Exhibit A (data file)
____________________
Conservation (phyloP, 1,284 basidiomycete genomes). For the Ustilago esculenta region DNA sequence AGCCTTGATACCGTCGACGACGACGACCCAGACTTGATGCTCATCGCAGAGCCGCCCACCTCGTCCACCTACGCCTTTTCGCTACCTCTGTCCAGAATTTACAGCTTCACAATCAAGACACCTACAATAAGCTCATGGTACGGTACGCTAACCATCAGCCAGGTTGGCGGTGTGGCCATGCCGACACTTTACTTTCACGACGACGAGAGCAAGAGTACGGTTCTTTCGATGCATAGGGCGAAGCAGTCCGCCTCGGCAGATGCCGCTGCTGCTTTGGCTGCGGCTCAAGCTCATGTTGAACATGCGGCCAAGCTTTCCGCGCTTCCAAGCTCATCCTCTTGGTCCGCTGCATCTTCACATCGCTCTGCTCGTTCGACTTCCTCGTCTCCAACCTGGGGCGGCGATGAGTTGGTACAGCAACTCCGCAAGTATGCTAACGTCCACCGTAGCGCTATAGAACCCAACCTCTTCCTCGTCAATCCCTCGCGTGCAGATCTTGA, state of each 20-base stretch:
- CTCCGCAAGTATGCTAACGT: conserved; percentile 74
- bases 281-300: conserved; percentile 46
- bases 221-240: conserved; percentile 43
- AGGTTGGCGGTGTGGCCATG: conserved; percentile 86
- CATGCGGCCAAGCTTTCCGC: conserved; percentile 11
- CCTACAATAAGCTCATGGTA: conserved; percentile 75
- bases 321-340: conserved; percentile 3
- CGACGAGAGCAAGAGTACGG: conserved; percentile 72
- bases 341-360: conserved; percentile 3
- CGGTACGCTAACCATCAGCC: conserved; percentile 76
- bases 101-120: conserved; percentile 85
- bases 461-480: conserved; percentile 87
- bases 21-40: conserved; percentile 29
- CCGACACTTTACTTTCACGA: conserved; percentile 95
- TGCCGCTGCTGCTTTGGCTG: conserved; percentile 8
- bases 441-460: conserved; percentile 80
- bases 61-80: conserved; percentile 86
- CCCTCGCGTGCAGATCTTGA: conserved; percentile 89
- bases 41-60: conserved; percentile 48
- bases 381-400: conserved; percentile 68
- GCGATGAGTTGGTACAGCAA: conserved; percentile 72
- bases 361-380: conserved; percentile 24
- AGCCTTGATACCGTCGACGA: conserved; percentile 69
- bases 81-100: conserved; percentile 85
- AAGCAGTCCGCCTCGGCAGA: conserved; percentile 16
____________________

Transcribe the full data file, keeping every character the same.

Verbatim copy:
Conservation (phyloP, 1,284 basidiomycete genomes). For the Ustilago esculenta region DNA sequence AGCCTTGATACCGTCGACGACGACGACCCAGACTTGATGCTCATCGCAGAGCCGCCCACCTCGTCCACCTACGCCTTTTCGCTACCTCTGTCCAGAATTTACAGCTTCACAATCAAGACACCTACAATAAGCTCATGGTACGGTACGCTAACCATCAGCCAGGTTGGCGGTGTGGCCATGCCGACACTTTACTTTCACGACGACGAGAGCAAGAGTACGGTTCTTTCGATGCATAGGGCGAAGCAGTCCGCCTCGGCAGATGCCGCTGCTGCTTTGGCTGCGGCTCAAGCTCATGTTGAACATGCGGCCAAGCTTTCCGCGCTTCCAAGCTCATCCTCTTGGTCCGCTGCATCTTCACATCGCTCTGCTCGTTCGACTTCCTCGTCTCCAACCTGGGGCGGCGATGAGTTGGTACAGCAACTCCGCAAGTATGCTAACGTCCACCGTAGCGCTATAGAACCCAACCTCTTCCTCGTCAATCCCTCGCGTGCAGATCTTGA, state of each 20-base stretch:
- CTCCGCAAGTATGCTAACGT: conserved; percentile 74
- bases 281-300: conserved; percentile 46
- bases 221-240: conserved; percentile 43
- AGGTTGGCGGTGTGGCCATG: conserved; percentile 86
- CATGCGGCCAAGCTTTCCGC: conserved; percentile 11
- CCTACAATAAGCTCATGGTA: conserved; percentile 75
- bases 321-340: conserved; percentile 3
- CGACGAGAGCAAGAGTACGG: conserved; percentile 72
- bases 341-360: conserved; percentile 3
- CGGTACGCTAACCATCAGCC: conserved; percentile 76
- bases 101-120: conserved; percentile 85
- bases 461-480: conserved; percentile 87
- bases 21-40: conserved; percentile 29
- CCGACACTTTACTTTCACGA: conserved; percentile 95
- TGCCGCTGCTGCTTTGGCTG: conserved; percentile 8
- bases 441-460: conserved; percentile 80
- bases 61-80: conserved; percentile 86
- CCCTCGCGTGCAGATCTTGA: conserved; percentile 89
- bases 41-60: conserved; percentile 48
- bases 381-400: conserved; percentile 68
- GCGATGAGTTGGTACAGCAA: conserved; percentile 72
- bases 361-380: conserved; percentile 24
- AGCCTTGATACCGTCGACGA: conserved; percentile 69
- bases 81-100: conserved; percentile 85
- AAGCAGTCCGCCTCGGCAGA: conserved; percentile 16